Yves Mersch Yves Mersch (born 1 October 1949 in Luxembourg City) is a Luxembourgish jurist and lawyer who served as Governor of the Central Bank of Luxembourg from the bank's formation in 1998 until 2012, and as a member of the Executive Board of the European C ...
at the ECB's board.


Governing Council

The Governing Council is the main decision-making body of the
Eurosystem The Eurosystem is the monetary authority In finance Finance is the study of financial institutions, financial markets and how they operate within the financial system. It is concerned with the creation and management of money and investment ...
. It comprises the members of the executive board (six in total) and the governors of the National Central Banks of the euro area countries (19 as of 2015). According to Article 284 of the TFEU, the
President President most commonly refers to: *President (corporate title) A president is a leader of an organization, company, community, club, trade union, university or other group. The relationship between a president and a Chief Executive Officer, chi ...
of the
European Council The European Council (informally EUCO) is a collegiate body that defines the overall political directions and priorities of the European Union The European Union (EU) is a political and economic union of member states that are loc ...
and a representative from the
European Commission The European Commission (EC) is the executive branch The executive is the branch of government exercising authority in and holding Moral responsibility, responsibility for the governance of a State (polity), state. The executive executes a ...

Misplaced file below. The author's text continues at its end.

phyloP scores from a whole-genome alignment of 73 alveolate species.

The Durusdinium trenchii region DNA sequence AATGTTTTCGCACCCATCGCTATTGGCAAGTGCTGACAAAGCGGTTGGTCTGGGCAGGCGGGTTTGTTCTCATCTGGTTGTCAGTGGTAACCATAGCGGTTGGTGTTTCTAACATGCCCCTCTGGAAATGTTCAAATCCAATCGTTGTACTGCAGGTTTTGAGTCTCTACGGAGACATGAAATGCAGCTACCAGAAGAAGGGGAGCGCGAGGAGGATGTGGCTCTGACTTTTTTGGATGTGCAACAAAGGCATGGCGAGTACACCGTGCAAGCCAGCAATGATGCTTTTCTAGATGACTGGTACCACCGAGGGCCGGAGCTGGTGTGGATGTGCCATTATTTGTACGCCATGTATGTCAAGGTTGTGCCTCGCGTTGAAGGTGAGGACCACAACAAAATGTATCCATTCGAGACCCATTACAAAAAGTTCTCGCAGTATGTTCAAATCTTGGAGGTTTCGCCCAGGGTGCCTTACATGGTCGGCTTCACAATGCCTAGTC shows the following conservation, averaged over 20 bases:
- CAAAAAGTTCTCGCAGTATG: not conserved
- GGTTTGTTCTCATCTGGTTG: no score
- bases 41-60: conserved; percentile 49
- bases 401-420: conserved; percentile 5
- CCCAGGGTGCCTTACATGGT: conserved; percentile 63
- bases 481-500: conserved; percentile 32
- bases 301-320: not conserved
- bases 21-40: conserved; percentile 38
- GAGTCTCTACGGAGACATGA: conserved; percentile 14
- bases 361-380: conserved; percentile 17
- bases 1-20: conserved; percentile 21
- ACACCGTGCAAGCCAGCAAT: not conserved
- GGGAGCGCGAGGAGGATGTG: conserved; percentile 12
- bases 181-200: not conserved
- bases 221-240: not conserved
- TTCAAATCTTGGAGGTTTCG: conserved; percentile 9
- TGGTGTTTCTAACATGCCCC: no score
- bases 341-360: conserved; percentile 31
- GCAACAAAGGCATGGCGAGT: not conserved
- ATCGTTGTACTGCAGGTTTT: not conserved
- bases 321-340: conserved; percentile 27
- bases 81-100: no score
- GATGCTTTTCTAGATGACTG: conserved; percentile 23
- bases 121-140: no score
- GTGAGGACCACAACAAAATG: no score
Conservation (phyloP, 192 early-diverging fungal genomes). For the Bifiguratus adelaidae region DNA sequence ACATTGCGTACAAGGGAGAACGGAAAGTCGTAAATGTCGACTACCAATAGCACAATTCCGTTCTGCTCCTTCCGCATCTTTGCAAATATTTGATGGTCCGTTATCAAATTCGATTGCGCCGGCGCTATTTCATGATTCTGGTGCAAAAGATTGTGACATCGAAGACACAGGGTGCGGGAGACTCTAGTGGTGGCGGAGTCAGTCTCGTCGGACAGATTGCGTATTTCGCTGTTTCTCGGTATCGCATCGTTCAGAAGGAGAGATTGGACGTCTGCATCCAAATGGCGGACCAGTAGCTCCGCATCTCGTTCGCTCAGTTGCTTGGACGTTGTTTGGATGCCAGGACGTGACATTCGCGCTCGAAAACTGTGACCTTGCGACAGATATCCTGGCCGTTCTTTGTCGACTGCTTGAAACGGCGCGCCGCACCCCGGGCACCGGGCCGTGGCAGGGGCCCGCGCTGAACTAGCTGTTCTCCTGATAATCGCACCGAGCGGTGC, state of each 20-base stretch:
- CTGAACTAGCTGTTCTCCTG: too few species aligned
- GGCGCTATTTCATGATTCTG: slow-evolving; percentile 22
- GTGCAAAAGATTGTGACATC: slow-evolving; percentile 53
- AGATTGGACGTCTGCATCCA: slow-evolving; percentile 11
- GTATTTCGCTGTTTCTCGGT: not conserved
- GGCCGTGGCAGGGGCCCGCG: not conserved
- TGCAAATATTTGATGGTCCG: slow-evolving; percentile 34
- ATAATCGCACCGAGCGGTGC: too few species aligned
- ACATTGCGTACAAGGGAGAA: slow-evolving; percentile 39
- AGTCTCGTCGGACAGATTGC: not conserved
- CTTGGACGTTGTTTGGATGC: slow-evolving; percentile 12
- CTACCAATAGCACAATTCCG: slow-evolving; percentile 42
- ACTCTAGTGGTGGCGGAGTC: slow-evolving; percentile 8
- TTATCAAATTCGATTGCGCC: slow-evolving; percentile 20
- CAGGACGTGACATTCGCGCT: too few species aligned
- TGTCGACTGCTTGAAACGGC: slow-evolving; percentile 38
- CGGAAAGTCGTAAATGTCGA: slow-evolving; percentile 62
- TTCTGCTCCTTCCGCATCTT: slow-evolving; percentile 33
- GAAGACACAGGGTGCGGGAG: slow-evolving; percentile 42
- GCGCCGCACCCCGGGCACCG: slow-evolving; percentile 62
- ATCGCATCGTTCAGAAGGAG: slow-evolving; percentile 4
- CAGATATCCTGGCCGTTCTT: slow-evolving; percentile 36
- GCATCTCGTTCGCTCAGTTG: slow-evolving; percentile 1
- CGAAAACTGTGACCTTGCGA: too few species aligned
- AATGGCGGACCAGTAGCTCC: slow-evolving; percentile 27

European Commission
may attend the meetings as observers, but they lack voting rights. Since January 2015, the ECB has published on its website a summary of the Governing Council deliberations ("accounts"). These publications came as a partial response to recurring criticism against the ECB's opacity. However, in contrast to other central banks, the ECB still does not disclose individual voting records of the governors seating in its council.


General Council

The General Council is a body dealing with transitional issues of euro adoption, for example, fixing the exchange rates of currencies being replaced by the euro (continuing the tasks of the former EMI). It will continue to exist until all EU member states adopt the euro, at which point it will be dissolved. It is composed of the President and vice-president together with the governors of all of the EU's national central banks.


Supervisory Board

The supervisory board meets twice a month to discuss, plan and carry out the ECB's supervisory tasks. It proposes draft decisions to the Governing Council under the non-objection procedure. It is composed of Chair (appointed for a non-renewable term of five years), Vice-chair (chosen from among the members of the ECB's executive board) four ECB representatives and representatives of national supervisors. If the national supervisory authority designated by a Member State is not a national central bank (NCB), the representative of the competent authority can be accompanied by a representative from their NCB. In such cases, the representatives are together considered as one member for the purposes of the voting procedure. It also includes the Steering Committee, which supports the activities of the supervisory board and prepares the Board's meetings. It is composed by the Chair of the supervisory board, Vice-chair of the supervisory board, one ECB representative and five representatives of national supervisors. The five representatives of national supervisors are appointed by the supervisory board for one year based on a rotation system that ensures a fair representation of countries.


Capital subscription